By Pam Watts, NIRSA Executive Director
It is with great sadness that we share the news that Hazel Varner, 2001 NIRSA Honor Award recipient, passed away on October 1; she was born Hazel Smith in Knoxville, Tennessee in 1929. Hazel joined NIRSA in 1971 soon after the Association amended its constitution to readmit women members. She was a tireless champion for women’s rights—both within the collegiate recreation profession and outside of it.
A career in recreation
Hazel earned both bachelor’s and master’s degrees in education from the University of Tennessee, Knoxville where she majored in health, physical education, and recreation. For the next 10 years, she taught high school physical education and coached girl’s intramural sports. She then served as a physical education and health instructor at The Ohio State University before leaving following the birth of her son.
From 1970 through 1983, Hazel served as the Director of Women’s Intramurals and Head Coach of the Women’s Intercollegiate Volleyball team at the University of Rochester. She left the University of Rochester in 1983 to become Director of Recreation at Keene State College, a position she held until her retirement in 1997.
Her departure from the University of Rochester was unfortunately complicated; she filed a complaint with the Labor Department and Department of Health Education and Welfare about discriminatory salary practices against women at the University of Rochester where her husband was the Registrar. Her husband was fired following these complaints.
Together, Hazel and her husband filed—and finally won in 1979—a lawsuit in the New York State Supreme Court for his wrongful firing and for discrimination against her. The ruling also acknowledged the inequities in sport for women students at the university. “The most important result was that we won a principle,” Hazel said about the lawsuit. “The University of Rochester was forced to begin to comply with Title IX for women’s sports and women were paid salaries that were more equitable. Also a message was sent to other colleges in similar situations.”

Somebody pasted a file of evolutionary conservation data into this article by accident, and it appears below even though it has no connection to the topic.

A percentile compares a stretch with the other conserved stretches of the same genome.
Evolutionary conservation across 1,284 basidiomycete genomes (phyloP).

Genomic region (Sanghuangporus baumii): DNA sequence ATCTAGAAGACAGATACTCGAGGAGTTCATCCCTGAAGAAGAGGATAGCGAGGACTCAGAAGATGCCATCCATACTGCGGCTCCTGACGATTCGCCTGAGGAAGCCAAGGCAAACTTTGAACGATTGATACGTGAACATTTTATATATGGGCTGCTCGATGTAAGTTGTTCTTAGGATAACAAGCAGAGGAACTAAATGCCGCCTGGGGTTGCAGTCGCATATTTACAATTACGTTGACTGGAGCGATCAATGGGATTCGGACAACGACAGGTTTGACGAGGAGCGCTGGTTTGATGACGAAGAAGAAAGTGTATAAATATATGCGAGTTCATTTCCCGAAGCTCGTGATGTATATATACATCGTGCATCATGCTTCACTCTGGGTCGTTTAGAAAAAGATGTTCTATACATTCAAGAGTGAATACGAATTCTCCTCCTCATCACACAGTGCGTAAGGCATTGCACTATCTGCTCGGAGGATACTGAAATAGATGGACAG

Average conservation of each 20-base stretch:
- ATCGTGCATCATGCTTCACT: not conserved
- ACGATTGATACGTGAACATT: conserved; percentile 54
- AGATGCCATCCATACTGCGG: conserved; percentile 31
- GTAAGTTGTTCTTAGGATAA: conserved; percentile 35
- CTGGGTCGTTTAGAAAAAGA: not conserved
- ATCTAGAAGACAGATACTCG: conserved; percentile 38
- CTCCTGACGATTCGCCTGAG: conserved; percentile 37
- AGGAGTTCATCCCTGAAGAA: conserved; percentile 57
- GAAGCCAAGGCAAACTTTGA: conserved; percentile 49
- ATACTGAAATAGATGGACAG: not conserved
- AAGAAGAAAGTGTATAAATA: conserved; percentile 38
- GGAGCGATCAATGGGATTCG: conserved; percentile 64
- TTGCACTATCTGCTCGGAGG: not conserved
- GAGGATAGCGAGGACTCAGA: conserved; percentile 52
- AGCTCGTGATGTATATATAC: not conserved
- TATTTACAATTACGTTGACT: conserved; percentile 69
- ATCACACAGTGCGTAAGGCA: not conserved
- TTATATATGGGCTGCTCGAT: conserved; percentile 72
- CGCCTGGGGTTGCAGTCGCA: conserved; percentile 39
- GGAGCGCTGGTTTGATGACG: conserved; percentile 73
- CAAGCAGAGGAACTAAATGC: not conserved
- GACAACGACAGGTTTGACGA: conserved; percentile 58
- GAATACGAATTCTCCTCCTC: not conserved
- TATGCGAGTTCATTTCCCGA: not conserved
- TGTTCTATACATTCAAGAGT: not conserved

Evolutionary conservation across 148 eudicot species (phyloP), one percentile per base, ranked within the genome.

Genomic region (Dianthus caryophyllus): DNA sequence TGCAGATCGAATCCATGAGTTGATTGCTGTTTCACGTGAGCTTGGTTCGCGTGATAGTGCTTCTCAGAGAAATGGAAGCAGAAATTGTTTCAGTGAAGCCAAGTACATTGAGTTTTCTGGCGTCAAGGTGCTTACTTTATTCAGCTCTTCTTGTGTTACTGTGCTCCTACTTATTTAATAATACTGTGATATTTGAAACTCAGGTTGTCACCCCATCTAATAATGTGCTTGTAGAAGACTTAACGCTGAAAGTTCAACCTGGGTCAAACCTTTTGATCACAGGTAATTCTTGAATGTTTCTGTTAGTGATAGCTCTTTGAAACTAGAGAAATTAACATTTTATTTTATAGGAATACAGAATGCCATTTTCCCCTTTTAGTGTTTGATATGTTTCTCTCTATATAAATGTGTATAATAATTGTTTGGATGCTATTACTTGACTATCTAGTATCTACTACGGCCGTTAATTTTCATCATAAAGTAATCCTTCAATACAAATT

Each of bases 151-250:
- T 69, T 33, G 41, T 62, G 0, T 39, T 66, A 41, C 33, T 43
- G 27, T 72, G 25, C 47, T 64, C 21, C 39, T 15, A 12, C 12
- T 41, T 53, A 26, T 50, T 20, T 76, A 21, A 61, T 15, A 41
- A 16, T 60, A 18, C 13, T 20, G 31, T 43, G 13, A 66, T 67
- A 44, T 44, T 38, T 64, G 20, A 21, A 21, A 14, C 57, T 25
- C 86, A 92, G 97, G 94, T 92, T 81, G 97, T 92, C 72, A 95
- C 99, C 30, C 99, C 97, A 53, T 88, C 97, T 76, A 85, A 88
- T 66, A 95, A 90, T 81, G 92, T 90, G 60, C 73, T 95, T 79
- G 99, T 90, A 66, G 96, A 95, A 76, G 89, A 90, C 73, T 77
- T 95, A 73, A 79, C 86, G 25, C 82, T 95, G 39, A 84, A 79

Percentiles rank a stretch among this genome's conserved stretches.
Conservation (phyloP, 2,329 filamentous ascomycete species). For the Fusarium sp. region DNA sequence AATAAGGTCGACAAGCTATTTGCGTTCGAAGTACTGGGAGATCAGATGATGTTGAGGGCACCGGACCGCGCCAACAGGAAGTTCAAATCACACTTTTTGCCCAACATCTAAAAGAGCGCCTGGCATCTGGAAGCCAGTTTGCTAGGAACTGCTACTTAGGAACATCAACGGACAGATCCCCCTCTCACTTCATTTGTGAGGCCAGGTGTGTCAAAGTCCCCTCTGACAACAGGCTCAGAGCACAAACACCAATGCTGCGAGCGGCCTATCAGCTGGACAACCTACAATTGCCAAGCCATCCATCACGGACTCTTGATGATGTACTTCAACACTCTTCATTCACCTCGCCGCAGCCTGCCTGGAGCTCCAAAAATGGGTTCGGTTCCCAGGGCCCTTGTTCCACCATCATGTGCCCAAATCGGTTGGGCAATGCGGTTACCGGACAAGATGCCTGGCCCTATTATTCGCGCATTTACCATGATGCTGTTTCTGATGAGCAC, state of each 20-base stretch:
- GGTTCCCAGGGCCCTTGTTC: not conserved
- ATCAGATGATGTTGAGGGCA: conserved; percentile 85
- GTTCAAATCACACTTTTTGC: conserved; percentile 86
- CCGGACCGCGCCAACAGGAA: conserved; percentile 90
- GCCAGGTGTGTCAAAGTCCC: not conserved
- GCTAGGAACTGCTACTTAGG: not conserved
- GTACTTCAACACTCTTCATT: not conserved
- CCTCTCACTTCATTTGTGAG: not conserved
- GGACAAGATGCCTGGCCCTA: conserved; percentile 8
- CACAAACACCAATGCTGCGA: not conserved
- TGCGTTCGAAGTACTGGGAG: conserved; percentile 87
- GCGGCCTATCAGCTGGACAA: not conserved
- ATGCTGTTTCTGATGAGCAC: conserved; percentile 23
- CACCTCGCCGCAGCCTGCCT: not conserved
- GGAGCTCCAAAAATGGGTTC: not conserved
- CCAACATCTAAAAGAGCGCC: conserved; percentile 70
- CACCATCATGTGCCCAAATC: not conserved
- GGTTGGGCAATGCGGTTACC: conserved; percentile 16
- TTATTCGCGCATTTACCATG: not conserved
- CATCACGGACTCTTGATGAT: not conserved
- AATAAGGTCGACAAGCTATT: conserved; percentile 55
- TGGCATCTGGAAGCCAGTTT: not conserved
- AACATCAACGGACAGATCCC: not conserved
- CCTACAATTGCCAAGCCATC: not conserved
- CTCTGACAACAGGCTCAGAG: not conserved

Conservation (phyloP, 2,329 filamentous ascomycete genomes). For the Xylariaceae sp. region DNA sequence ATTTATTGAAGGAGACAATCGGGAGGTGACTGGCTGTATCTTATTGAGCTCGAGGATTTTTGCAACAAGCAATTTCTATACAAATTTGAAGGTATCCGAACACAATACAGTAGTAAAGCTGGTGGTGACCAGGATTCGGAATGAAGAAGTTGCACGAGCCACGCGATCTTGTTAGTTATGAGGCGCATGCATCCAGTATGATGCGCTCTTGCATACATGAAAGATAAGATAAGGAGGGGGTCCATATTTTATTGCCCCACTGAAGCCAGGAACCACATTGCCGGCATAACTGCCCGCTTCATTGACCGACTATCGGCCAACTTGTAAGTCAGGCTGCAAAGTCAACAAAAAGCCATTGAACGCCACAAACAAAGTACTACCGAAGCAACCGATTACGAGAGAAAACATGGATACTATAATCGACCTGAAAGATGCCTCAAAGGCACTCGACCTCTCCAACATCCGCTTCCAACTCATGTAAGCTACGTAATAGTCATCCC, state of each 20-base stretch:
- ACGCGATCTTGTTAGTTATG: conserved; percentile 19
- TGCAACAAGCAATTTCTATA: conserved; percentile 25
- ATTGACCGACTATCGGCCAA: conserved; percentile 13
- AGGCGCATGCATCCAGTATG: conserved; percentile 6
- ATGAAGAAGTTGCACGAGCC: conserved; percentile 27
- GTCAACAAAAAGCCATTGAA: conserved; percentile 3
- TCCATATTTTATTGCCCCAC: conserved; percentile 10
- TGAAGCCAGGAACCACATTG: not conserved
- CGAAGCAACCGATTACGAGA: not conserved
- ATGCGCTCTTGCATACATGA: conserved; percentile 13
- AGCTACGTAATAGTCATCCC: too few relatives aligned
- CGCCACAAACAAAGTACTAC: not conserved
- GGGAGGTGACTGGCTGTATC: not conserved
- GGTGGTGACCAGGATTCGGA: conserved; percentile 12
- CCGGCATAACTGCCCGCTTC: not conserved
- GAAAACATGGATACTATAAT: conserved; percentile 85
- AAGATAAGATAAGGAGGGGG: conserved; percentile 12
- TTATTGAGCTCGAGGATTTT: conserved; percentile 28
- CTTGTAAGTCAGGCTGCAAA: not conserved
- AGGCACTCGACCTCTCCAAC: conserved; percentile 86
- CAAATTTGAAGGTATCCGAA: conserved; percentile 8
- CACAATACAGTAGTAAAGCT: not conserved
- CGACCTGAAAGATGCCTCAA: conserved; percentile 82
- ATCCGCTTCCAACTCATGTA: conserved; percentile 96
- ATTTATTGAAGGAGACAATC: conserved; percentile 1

A trailblazer within NIRSA
In 1975, Hazel was invited by past NIRSA President Chuck Schelsky to speak before the NIRSA Executive Committee where she presented a 10-point program that included more women’s participation in NIRSA programs and committees; an affirmative-action plan; a study of the field comparing men’s and women’s salaries for comparable positions; and placement of a woman on the Executive Committee. This was the first time there was an attempt by the Executive Committee to make the Association more relevant for women—and it only happened thanks to Hazel.
While progress on these initiatives ultimately took years—if not decades—Hazel was a leader within the Association who pushed for full inclusion of women in the Association, profession, and in the programs and services offered throughout campus recreation.
Although Hazel never served on a NIRSA Executive Committee, she worked on many NIRSA committees—including as editor and author of the Recreational Sports Journal for three years, and as an editorial board member for the Conference Proceedings Committee. In 1997, when the Association celebrated 25 years of continuous membership of women, she was recognized for her leadership and service in support of women in NIRSA.
Hazel was a fierce mentor for many current leaders in our organization. Jeff Sessine, Senior Vice President at Centers USA and and long-time NIRSA volunteer leader, describes her as “a true pioneer who stepped off the expected path to advocate for women’s equality in sports and recreation. She taught me the essence of student development by providing a supportive environment that allowed me to practice decision making. She taught me the value of investing time in others to make sure that lessons are learned and perspective is found. Hazel, perhaps more than any other mentor, taught me to follow my passion and to advocate for all that I value. She will be deeply missed by many.”
Relatives and friends are invited to attend visiting hours at the Holden, Dunn and Lawler Funeral Home on Tuesday, October 6 from 6:00pm–8:00pm. A funeral service will be celebrated in the funeral home on Wednesday, October 7 at 11:00am. The interment will take place on Saturday, October 10 at 11:00am at the Roseberry Cemetery in Mascot, Tennessee.
In lieu of flowers, donations may be made in Hazel’s memory to the Joslin Diabetes Center.